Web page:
Retail markets have peaks and valleys in customer traffic. Turning the slower months into growth for your college store can be the difference between an average year and a great year. However, this is easier said than done. Start with developing a plan for the slower months. Sometimes the tried-and-true events work best. People know what to expect and how everything works. That same familiarity, though, can be an antithesis of excitement. This year, embrace change and do something you have never done before.
Create a connection between you and the students that goes beyond anonymously selling merchandise by fostering your relationships with the campus community, giving back to your customers in fun and creative ways, and not being afraid to try new ideas. As your store’s reputation for hosting great events builds, customer loyalty toward your store will grow. For example, the University of Washington had 10,000 attendees to their annual Campus Thank You Celebration in its ninth year, but they never would have gotten there had they not taken the first step—creating the event.
When planning an event your store can host, start with asking yourself what’s popular with the students right now, what do I want to achieve with this event, how much can I spend on the event and where is my store’s weak point when it comes to customer engagement. Perhaps you need to boost sales or maybe you want to give back to the community like the University of Washington. Once you identify an area of focus with a clear goal in mind, you can start planning what type of event will work.
Publicity events are meant to boost interest in your store by increasing your visibility. Get people talking about your store by doing something they have never seen or something that creates excitement, like giving away a prize with a higher perceived value.
For example, Aims College Bookstore held a March Madness event even though they don’t have a sports team. What they did was capitalize on the excitement of the event by holding a three-point competition. The winner received a tablet and the runner ups received a store gift card. They didn’t ask the participants to buy anything. The goal was to engage the community in a fun event that got people talking in a favorable way about their store.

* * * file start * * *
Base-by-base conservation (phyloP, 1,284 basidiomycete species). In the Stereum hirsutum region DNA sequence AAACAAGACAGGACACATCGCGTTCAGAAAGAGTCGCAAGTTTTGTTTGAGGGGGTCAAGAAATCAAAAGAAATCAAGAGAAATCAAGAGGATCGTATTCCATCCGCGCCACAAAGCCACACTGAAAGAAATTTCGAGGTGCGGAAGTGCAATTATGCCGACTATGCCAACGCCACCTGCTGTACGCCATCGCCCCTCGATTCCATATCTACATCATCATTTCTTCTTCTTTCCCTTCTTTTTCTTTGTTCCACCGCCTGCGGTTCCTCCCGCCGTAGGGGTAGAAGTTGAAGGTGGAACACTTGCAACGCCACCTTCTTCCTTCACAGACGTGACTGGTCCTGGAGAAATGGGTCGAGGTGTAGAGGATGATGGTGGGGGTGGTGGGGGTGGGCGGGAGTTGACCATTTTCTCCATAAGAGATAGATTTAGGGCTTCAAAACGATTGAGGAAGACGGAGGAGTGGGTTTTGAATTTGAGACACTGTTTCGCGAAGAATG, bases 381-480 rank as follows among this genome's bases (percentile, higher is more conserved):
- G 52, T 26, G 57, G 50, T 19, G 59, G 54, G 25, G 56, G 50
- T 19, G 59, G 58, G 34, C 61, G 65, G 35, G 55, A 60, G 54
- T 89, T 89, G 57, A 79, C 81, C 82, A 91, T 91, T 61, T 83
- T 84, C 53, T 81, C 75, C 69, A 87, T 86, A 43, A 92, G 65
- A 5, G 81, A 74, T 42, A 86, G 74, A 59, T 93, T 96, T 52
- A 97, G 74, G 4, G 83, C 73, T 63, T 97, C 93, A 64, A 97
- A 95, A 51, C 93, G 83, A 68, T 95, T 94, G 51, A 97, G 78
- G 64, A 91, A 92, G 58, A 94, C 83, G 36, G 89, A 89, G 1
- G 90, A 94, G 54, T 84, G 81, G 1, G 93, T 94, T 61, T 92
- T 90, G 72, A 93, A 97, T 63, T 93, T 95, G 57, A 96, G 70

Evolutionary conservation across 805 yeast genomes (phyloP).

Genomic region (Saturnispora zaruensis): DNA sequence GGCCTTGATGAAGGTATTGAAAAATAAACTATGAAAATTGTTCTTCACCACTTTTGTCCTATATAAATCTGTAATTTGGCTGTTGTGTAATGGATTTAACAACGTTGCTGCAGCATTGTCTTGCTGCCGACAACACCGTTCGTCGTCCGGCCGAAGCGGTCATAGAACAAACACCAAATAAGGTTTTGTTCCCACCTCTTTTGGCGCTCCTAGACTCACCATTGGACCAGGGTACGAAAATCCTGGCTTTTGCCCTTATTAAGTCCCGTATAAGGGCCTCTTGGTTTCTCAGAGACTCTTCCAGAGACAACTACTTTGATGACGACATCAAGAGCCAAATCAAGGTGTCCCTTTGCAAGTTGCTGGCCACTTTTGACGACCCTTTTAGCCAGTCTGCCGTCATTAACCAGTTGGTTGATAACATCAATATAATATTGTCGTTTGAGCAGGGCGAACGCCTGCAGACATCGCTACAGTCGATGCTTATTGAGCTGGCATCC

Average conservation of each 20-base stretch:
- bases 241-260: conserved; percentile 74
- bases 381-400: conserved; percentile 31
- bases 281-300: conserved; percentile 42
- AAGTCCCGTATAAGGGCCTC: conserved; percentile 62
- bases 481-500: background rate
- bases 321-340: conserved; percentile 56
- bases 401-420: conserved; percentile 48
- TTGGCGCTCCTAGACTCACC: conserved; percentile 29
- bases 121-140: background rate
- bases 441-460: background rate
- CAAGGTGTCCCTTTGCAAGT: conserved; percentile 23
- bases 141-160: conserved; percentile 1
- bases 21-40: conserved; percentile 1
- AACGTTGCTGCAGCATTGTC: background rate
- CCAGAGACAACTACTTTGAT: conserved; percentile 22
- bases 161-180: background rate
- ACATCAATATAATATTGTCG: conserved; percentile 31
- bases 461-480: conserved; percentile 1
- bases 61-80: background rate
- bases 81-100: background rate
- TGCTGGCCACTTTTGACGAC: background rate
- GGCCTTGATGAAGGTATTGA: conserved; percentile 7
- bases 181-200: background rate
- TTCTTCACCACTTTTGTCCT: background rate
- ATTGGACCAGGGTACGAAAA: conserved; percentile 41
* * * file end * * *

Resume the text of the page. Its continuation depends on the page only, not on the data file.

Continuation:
Another example is the Western Oregon University Bookstore that held a Dr. Who event. The store planned an event and contest that coincided with the 50th anniversary of Dr. Who. They built a Tardis and a Dalek with materials they had around the store. Students came by the store to see and take pictures with the display and a few even dressed up as the Doctor. The event ended with a trivia contest that let the winners walk away with the replicas built for the store display. They identified a fun niche market in their community and was able to increase their traffic by embracing it.
Sales events don’t always have to be the same time and time again. Offering discounts always drums up interest, but how can you make this sale stand apart from the others? Try something new. Hide coupons around the store offering various amounts off of purchases. Create a sale around a random “holiday” like national talk like a pirate day. The more fun it is, the more memorable it will be.
Del Val College Bookstore had the right idea with their Midnight Madness sale. Deciding to hold a sale in the prime-time for college students paid off in a big way. It was offered one night only and all sales were for a limited time period. They were able to create a “Black Friday” type mentality by setting known time restrictions. They advertised a week before the event and students lined up outside an hour before the doors opened, excited to experience something out of the ordinary.
Another even more out of the box idea that tripled sales for Dakota State University’s Trojan Center Bookstore was the Pawn Stars sale. They had a lot of older merchandise that just wasn’t moving. They took a risk and tried a themed event where the students could haggle for cheaper prices. Prior to the event they shared videos about how to negotiate on their Facebook page. On the day of the event they were shocked by how many first offers they were able to take. Overall, the customers received about 30% off merchandise, but had a great time making their own bargains.
Community building events don’t have to have big prizes or be flashy. They are simply ways for the store get to know their community a little bit better. You could host a movie night or teach the students how to make something off of Pinterest. The idea is to engage in a fun way that makes them see your store as more than just a place to buy spirit wear or course materials.
The University of Dayton Bookstore holds an annual Iron Chef Ramen Cook-Off. Contestants use low-budget ingredients in creative ways and it has become a favorite amongst their students. Students, faculty and staff are all invited to participate. The store provides the noodles as well as other ingredients for the dish and each contestant can bring $2 of additional ingredients. A crowd gathers and cheers on the chefs and a panel of local “celebrities” judge the creations.
Wartburg College Campus Store replaced their trade book section with a European-style board game section, hoping to boost sales. From the interest in the games, they started a game night to cater to the different campus gaming communities. Students, faculty and staff sign up in advance to attend the monthly game night. They keep it informal and some people just drop by to say hello.
Take these ideas and inspiring stories and make them a jumping off point in planning your own event specifically designed with your school and students in mind. Involve your staff in planning and executing the event because the more excited about it they are, the better they will sell the experience to the customers in your store. Good luck!